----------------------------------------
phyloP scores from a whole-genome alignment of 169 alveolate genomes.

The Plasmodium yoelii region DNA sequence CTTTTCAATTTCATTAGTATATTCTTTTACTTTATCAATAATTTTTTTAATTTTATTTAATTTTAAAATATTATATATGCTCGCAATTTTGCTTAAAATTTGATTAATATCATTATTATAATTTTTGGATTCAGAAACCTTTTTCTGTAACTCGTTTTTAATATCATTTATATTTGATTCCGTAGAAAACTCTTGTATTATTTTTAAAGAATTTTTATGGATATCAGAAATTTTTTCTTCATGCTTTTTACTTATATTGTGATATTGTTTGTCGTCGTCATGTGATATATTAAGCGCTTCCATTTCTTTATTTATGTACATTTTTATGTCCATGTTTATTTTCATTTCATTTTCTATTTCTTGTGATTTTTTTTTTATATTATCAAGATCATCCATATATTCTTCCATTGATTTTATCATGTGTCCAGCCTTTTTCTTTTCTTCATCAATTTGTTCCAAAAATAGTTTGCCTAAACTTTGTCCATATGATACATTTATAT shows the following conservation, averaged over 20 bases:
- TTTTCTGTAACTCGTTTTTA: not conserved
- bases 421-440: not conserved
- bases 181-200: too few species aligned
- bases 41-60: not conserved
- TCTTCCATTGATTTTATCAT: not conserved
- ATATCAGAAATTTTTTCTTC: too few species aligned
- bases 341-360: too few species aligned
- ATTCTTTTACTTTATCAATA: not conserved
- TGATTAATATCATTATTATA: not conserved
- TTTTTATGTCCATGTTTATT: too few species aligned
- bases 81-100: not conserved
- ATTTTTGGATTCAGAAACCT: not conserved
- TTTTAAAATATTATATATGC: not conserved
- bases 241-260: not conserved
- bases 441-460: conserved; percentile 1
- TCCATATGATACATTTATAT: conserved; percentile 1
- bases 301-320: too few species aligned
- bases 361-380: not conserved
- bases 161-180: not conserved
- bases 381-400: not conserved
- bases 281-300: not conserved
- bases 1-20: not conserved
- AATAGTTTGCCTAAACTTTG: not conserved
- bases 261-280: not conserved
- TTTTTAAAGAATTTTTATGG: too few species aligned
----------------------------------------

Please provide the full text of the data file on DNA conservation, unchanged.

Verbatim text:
phyloP scores from a whole-genome alignment of 169 alveolate genomes.

The Plasmodium yoelii region DNA sequence CTTTTCAATTTCATTAGTATATTCTTTTACTTTATCAATAATTTTTTTAATTTTATTTAATTTTAAAATATTATATATGCTCGCAATTTTGCTTAAAATTTGATTAATATCATTATTATAATTTTTGGATTCAGAAACCTTTTTCTGTAACTCGTTTTTAATATCATTTATATTTGATTCCGTAGAAAACTCTTGTATTATTTTTAAAGAATTTTTATGGATATCAGAAATTTTTTCTTCATGCTTTTTACTTATATTGTGATATTGTTTGTCGTCGTCATGTGATATATTAAGCGCTTCCATTTCTTTATTTATGTACATTTTTATGTCCATGTTTATTTTCATTTCATTTTCTATTTCTTGTGATTTTTTTTTTATATTATCAAGATCATCCATATATTCTTCCATTGATTTTATCATGTGTCCAGCCTTTTTCTTTTCTTCATCAATTTGTTCCAAAAATAGTTTGCCTAAACTTTGTCCATATGATACATTTATAT shows the following conservation, averaged over 20 bases:
- TTTTCTGTAACTCGTTTTTA: not conserved
- bases 421-440: not conserved
- bases 181-200: too few species aligned
- bases 41-60: not conserved
- TCTTCCATTGATTTTATCAT: not conserved
- ATATCAGAAATTTTTTCTTC: too few species aligned
- bases 341-360: too few species aligned
- ATTCTTTTACTTTATCAATA: not conserved
- TGATTAATATCATTATTATA: not conserved
- TTTTTATGTCCATGTTTATT: too few species aligned
- bases 81-100: not conserved
- ATTTTTGGATTCAGAAACCT: not conserved
- TTTTAAAATATTATATATGC: not conserved
- bases 241-260: not conserved
- bases 441-460: conserved; percentile 1
- TCCATATGATACATTTATAT: conserved; percentile 1
- bases 301-320: too few species aligned
- bases 361-380: not conserved
- bases 161-180: not conserved
- bases 381-400: not conserved
- bases 281-300: not conserved
- bases 1-20: not conserved
- AATAGTTTGCCTAAACTTTG: not conserved
- bases 261-280: not conserved
- TTTTTAAAGAATTTTTATGG: too few species aligned